For the skirt gathers in my pattern book, there’s a side seam and the fuller part sticks out further when the pattern is flat.

  9. J C Sprowls says:

    No, silly… I didn’t mean the pocket opening facing upward. As you say, they would sag. I meant that the opening would be concealed in the side seam. The tops of the pocket bag would be attached in the slice that permits gathering/piping.

    RE: sketches. I was too harsh. I only need to elicit details for that one area (e.g. pocket v. topstitched dart w/ gathers on bottom edge) – the entire sketch isn’t poor. If only I could sketch as nicely.

    As you say, it was a common feature for the time. But, a lot of context hangs off inference for the period. Since it has passed out of the common vernacular, it might be considered ambiguous and requires additional info (e.g. a detail of that section in a bubble).

    Like any other developer/executor, having all the details, upfront, matters. I always sketch and write on top of a sketch no matter how good. But, the greater the degree of technical accuracy means I have fewer questions and can get to work, faster.

  10. dosfashionistas says:

    This is a bit of digresssion..Some years back Threads magazine had an article describing a dress very similar to this in which the side detail was a large pocket that extended, I think, into the back. It was intended to hang open, and did, and looked very nice in a soft, mid weight goods. I drafted it out on my personal block and made it up in a rayon challis. It was a fun dress, but I felt self-conscious any time I wore it shopping. With those big pockets I was sure the store detectives were watching me closely. I will try to find the referance if anyone is interested.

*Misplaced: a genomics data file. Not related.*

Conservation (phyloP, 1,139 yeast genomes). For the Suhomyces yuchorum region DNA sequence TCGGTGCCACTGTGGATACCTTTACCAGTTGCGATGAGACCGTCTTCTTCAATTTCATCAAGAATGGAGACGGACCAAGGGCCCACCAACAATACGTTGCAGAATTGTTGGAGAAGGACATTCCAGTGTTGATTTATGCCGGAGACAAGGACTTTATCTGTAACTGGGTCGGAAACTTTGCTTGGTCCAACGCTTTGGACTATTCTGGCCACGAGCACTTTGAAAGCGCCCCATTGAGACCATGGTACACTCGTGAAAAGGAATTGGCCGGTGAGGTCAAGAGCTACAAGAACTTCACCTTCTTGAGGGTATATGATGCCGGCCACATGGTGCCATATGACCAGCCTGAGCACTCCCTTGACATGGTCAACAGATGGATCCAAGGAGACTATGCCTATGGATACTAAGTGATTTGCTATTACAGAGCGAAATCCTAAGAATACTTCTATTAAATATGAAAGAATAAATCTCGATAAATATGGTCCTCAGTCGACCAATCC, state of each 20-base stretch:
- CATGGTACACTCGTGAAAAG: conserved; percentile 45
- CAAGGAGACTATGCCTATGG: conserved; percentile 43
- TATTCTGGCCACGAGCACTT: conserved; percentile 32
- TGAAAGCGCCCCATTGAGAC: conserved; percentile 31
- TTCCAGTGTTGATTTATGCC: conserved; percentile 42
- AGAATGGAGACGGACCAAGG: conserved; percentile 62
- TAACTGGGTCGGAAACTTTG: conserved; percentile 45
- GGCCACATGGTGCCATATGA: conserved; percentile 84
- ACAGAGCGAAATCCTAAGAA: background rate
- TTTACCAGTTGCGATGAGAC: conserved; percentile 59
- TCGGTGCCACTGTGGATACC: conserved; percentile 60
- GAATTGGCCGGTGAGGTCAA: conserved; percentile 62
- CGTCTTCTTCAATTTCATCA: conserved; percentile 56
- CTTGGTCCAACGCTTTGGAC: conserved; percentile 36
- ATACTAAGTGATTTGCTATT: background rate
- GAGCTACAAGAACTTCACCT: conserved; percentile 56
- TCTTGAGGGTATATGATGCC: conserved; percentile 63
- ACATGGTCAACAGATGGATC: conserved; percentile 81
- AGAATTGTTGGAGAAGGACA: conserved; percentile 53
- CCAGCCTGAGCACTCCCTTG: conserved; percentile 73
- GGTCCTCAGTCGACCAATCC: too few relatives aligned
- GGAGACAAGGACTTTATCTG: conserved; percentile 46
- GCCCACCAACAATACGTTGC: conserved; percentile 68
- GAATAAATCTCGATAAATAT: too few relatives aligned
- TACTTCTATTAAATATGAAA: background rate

11. Oxanna says:

    I don’t think it’s a pocket – it’s likely a “slit”, with the fabric beneath gathered and sewn to it. The design would extend to the side seam, of course. I’ve seen it before in ’30’s-’40’s dresses, I know, but I couldn’t rustle up any in a Google search. That aspect of it doesn’t look terribly difficult. I didn’t notice the “piping” until I saw the closeup. It could indeed be piping. (Or some form of narrow bias binding, with the excess sewn into the seam??)

    It’s an interesting sketch, although I’m not sure why it would be patented.

  12. anne says:

    Iam sorry to see this kind of detailing disappaear, find it much more appealing then rhinestones hot attached. Hollywood is so body conscious that this would never fly and for my money that is how a great many women make their clothing decicions- based on what their favorte characters in their favorite weekly shows wear.

  13. Kathleen says:

    an article describing a dress very similar to this in which the side detail was a large pocket that extended, I think, into the back. It was intended to hang open, and did, and looked very nice in a soft, mid weight goods

    I had a jumper like this, bought it used, loved those big gathered gaping pockets. Made by a DE company, it had other problems (bad zip etc) but it was so cute I wore it anyway. It’s worn out; I saved it, thinking I’d write an article about it someday or show it to people (back before I had the blog).

    Then Esther wrote: